By Abdul-Aziz Al-Hyagim
The past year saw bombings, assassinations, increased checkpoints and security concerns as well as continuous attacks against power stations, oil pipelines and internet cables.
The Ministry of Defense released a report detailing a record number of assassinations against political, military and security forces. 73 military leaders were killed in 2012, in addition to 63 intelligence officers, the report said. Other prominent officials were the subject of numerous assassination attempts.
According to a report released by the Ministry of Interior, there were 1529 murders in 2012, including the murder of 102 children and 89 women.
Security forces have yet to arrest 1463 of 2361 perpetrators, the ministry said.
“Revenge is the main reason behind 202 murders, family disputes caused 182 crimes and 73 were of terrorist motives.”
254 crimes were due to disputes over land and real estate, 34 crimes were the result of mental health issues and 29 crimes involved theft.
Politicians and analysts say the chaotic security situation is largely due to the division between military and security forces, most notably, the Republican Guard, an elite unit headed by former President Ali Abdullah Saleh’s son until recently.
Political advisor to military lead Ali Mohsen, Abdulwahab Tawaf, said that trained armed forces were largely used to serve Saleh and his relatives.
The unit was notably not used in the war against Al-Qaeda or the Houthis, he said.
“It was very possible to see a similar case to what is happening in Syria here in Yemen if there weren’t army units that had vowed to protect the revolutionaries calling for change,” Tawaf said.
Military divisions have left Yemen in a precarious security situation, Tawaf said, and the chaos has become so widespread that none of the gunmen responsible for assassinating 63 intelligence officers have been arrested.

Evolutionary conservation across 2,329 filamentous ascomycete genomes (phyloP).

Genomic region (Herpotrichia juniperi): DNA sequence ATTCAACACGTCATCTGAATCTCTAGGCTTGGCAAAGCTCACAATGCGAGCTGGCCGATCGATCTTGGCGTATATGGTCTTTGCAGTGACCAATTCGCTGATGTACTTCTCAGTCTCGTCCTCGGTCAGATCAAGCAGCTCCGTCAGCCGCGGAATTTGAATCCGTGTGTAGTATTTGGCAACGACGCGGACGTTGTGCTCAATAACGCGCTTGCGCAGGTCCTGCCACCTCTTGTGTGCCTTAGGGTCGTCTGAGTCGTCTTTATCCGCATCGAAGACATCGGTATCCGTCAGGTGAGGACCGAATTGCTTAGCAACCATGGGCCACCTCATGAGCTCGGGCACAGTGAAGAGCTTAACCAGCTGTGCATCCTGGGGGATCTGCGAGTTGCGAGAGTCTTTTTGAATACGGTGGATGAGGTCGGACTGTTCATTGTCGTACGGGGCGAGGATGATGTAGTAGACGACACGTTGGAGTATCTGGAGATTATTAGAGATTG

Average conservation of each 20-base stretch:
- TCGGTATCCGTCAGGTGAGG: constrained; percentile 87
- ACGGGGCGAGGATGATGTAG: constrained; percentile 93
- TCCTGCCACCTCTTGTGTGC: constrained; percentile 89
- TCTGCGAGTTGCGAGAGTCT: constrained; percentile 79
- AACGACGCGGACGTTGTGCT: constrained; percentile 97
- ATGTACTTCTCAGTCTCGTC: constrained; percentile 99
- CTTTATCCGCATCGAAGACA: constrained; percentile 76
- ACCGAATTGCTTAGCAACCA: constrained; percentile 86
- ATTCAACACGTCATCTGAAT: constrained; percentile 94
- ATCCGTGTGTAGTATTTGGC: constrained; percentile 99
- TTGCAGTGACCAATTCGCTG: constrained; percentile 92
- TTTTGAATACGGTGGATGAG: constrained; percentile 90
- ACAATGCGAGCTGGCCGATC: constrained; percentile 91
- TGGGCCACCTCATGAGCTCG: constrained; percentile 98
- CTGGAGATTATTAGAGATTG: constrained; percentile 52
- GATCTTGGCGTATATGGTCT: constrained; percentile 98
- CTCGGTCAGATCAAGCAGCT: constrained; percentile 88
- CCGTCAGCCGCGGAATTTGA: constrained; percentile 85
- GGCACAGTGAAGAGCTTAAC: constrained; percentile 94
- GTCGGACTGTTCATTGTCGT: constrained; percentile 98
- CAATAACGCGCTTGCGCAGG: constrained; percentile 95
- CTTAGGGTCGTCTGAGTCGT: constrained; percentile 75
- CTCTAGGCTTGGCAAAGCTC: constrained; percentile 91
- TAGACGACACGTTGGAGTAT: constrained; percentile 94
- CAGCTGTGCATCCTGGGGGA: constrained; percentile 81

Tawaf believes the security situation has improved since President Hadi’s decrees were issued, ordering the restructuring of the military. An upcoming decree to be issued by the Ministry of Interior will further improve the country’s security, Tawaf said.
But security affairs researcher Sadeq Al-Hamdani believes that the security situation has become part of a political game as many groups and parties have started launching operations to announce their existence.
“They want to convey the message that they are able to reach all places and so they started attacking power cables and oil pipelines as well as targeting military leaders and prominent politicians,” Al-Hamdani said.
Secretary of the Ministry of Interior Mohammed Al-Mawery said that the security issues of 2012 were not a reflection of the ministry failures, but are rather attributed to the security vacuum in the aftermath of Yemen’s uprising.
“The Ministry of Interior has plans in place to continue improving Yemen’s security. We’re confident citizens will see a change in the coming days, just as the decision to restructure the military has already created change,” he said.
Already, Al-Mawery said, 200 weapons have been seized in the capital since the beginning of 2013. More than 2000 motorcycles were confiscated and numerous wanted criminals have been arrested.